For an answer to 2, first see the help page `?RNGkind`

.

To find the kind of RNG in use:

```
RNGkind()
# [1] "Mersenne-Twister" "Inversion"
```

The Mersenne Twister is the default.

From the help page:

‘"Mersenne-Twister":’ From Matsumoto and Nishimura (1998). A
twisted GFSR with period 2^19937 - 1 and equidistribution in
623 consecutive dimensions (over the whole period). The
‘seed’ is a 624-dimensional set of 32-bit integers plus a
current position in that set.

To find the current seed in use, you need to first call the random number generator.

```
runif(1, 0, 1)
# [1] 0.9834062
.Random.seed
# [Gives a 626 length vector]
```

Calling `set.seed(some_integer)`

followed by `.Random.seed`

,
will always give the same 626 length vector if you use the same `some_integer`

. To put it differently, the 626-length vector is determined solely by `some_integer`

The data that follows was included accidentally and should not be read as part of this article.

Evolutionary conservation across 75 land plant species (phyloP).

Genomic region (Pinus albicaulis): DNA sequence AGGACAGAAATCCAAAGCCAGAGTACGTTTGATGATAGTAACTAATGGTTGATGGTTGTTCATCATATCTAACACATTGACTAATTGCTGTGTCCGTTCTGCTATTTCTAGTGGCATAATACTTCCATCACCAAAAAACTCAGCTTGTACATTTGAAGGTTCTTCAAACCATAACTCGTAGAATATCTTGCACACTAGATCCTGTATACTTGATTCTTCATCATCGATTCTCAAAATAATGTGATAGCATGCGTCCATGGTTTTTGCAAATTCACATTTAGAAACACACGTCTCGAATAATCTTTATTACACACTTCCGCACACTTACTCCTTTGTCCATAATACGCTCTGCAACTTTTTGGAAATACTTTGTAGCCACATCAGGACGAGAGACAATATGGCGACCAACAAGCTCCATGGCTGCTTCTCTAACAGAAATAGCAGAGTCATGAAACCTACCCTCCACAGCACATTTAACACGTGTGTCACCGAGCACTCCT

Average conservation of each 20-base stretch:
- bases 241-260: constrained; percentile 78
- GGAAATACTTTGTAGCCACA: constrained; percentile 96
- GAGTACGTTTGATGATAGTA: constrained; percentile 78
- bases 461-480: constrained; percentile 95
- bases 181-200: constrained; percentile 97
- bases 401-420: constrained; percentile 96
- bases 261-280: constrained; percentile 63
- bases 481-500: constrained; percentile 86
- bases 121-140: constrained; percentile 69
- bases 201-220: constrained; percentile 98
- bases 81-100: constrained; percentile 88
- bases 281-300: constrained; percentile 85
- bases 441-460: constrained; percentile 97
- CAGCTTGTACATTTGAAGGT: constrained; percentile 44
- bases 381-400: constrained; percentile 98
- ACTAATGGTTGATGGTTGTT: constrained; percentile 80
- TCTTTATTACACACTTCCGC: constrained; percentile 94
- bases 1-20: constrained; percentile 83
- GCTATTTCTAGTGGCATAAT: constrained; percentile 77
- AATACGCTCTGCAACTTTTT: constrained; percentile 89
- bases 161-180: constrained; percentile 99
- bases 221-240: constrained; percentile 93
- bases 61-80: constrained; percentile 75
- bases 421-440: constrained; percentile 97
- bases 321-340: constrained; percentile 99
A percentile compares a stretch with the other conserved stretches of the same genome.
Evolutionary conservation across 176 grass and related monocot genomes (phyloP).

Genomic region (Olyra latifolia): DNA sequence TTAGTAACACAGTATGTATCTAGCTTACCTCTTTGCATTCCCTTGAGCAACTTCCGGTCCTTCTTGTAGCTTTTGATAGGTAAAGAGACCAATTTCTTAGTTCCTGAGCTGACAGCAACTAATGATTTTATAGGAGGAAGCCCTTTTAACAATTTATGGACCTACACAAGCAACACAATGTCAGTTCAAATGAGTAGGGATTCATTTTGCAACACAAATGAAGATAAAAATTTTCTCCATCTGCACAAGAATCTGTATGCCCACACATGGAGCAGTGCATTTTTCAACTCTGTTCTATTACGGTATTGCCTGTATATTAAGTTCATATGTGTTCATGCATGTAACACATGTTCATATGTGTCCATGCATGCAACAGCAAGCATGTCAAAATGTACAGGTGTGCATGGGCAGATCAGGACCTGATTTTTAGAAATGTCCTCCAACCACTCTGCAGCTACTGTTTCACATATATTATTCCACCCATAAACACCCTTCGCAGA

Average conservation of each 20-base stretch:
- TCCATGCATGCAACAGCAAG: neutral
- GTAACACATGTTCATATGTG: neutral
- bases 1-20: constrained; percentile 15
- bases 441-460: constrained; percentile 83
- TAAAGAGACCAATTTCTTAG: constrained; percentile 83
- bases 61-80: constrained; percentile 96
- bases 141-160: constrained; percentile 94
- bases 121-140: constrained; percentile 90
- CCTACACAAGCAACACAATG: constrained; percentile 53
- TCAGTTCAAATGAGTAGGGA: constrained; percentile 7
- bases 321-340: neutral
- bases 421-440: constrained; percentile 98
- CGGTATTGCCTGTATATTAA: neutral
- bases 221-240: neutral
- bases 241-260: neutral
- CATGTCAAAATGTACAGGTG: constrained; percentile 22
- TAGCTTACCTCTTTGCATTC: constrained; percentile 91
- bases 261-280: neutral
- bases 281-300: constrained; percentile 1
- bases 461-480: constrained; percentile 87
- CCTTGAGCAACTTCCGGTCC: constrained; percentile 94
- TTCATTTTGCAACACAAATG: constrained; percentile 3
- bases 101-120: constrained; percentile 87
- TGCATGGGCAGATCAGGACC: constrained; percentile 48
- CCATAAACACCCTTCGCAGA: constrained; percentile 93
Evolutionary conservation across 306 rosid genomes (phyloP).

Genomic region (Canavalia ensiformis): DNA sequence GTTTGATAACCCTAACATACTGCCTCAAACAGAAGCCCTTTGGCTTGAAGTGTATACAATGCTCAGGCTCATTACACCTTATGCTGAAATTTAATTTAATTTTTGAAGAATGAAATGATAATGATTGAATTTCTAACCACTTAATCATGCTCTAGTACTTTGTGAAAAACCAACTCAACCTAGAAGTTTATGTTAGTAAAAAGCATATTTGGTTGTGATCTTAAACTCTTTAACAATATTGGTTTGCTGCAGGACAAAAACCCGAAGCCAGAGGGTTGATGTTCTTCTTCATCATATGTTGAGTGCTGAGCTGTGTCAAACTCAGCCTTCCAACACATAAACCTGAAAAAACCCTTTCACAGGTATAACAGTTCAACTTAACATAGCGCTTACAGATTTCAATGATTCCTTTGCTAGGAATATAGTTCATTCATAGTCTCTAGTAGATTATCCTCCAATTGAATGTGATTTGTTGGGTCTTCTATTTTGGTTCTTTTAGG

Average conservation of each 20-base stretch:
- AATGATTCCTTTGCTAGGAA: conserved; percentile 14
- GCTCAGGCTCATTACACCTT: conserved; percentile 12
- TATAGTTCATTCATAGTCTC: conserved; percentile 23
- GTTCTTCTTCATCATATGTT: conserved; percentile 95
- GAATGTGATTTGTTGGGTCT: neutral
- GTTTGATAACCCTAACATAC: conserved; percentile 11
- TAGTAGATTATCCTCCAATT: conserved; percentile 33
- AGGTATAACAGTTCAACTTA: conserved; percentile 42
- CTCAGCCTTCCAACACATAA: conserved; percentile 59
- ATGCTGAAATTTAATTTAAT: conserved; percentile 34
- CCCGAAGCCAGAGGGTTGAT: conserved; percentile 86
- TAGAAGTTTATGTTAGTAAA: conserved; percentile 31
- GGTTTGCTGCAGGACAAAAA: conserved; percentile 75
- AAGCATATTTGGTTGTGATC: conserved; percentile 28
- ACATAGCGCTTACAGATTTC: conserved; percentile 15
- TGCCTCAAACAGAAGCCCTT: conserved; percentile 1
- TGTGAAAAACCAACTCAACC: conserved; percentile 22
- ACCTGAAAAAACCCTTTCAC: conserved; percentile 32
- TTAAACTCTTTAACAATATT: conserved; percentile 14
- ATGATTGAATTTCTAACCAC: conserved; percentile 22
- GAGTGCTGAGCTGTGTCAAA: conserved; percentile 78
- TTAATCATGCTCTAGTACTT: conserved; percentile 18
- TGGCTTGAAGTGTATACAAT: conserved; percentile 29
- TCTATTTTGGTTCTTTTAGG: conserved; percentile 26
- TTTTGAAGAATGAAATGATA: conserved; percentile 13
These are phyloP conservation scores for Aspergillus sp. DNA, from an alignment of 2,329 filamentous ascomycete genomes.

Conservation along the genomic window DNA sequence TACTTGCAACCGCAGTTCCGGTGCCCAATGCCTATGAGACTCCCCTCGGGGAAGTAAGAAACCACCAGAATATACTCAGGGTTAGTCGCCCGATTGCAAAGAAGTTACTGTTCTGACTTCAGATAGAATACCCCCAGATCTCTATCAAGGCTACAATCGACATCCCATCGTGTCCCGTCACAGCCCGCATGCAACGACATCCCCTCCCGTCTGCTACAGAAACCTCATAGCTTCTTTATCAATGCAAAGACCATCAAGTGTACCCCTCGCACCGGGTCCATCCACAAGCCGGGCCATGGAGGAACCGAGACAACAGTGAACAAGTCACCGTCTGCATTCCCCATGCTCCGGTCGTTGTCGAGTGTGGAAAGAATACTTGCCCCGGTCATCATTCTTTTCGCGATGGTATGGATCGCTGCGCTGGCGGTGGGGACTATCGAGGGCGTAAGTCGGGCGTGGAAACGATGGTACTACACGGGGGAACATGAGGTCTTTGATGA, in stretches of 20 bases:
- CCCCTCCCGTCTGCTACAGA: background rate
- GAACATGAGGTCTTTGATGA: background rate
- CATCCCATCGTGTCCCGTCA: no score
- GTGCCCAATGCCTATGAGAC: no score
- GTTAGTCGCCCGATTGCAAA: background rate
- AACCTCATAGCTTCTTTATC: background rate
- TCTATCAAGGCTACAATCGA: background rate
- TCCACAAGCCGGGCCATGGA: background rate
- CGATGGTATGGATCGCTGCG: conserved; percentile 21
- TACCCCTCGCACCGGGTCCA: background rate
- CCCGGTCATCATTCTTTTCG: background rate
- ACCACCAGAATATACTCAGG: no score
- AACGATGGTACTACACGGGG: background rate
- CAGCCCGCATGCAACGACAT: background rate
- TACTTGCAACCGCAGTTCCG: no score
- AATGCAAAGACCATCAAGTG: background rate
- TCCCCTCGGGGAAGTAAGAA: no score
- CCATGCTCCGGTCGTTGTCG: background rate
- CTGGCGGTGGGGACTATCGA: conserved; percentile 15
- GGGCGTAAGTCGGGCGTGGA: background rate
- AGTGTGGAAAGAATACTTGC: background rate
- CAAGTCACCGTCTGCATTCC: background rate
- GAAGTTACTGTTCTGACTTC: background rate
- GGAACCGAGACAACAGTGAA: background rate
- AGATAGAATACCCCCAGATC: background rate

, given one is using the Mersenne Twister, of course.

Also, of course, running `set.seed`

to some fixed value will give you the same values for calls to random number routines following it. That's the main use for it in practice, to give reproducibility. E.g.

```
set.seed(1)
runif(5, 0, 1)
# [1] 0.2655087 0.3721239 0.5728534 0.9082078 0.2016819
rnorm(1, 0, 1)
# [1] 1.272429
set.seed(1)
runif(5, 0, 1)
# [1] 0.2655087 0.3721239 0.5728534 0.9082078 0.2016819
rnorm(1, 0, 1)
# [1] 1.272429
```

All the basic number generator code in R is in the file src/main/RNG.c in the source code.

It is in C, but fairly easy to follow.

`?.Random.seed`

(it's a little more complicated than that, but maybe someone else will answer) – Ben Bolker Jun 6 '12 at 8:37`?RNG`

to get most of your answers – Andrie Jun 6 '12 at 8:38